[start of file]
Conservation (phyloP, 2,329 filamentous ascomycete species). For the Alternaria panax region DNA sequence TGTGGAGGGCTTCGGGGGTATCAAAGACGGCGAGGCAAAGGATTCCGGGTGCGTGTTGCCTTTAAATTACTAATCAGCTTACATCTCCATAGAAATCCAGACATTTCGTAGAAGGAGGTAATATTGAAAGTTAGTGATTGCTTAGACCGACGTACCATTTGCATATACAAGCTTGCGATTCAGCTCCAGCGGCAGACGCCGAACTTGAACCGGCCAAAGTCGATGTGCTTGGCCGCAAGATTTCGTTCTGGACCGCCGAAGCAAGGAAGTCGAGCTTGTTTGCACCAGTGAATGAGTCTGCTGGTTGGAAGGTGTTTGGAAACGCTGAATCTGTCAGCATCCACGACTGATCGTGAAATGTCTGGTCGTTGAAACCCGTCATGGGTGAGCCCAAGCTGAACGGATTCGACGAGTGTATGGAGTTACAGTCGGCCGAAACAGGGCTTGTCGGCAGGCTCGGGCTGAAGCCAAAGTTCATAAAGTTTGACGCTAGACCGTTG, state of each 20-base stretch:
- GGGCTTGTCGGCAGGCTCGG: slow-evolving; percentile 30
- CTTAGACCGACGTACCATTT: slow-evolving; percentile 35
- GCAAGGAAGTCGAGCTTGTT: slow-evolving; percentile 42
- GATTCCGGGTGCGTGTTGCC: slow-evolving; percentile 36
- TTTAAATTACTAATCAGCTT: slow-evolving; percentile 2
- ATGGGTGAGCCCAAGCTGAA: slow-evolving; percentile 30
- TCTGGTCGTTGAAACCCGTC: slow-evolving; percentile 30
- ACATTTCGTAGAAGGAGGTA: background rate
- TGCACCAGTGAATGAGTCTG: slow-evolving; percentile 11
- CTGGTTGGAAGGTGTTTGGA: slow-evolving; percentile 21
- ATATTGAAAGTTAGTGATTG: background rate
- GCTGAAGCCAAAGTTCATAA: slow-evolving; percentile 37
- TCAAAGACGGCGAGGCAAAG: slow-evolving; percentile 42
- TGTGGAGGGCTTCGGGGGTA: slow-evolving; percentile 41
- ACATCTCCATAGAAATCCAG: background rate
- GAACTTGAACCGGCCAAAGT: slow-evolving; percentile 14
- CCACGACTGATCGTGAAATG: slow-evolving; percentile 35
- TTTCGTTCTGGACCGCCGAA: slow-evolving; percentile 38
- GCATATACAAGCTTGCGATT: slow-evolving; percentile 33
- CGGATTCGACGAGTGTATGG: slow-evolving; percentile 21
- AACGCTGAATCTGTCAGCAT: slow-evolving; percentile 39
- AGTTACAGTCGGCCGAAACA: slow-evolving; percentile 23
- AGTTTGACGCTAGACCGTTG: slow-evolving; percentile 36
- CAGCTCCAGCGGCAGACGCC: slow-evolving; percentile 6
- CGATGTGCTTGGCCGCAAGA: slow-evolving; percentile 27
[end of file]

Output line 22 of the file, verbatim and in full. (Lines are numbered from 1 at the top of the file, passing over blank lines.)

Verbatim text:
- AACGCTGAATCTGTCAGCAT: slow-evolving; percentile 39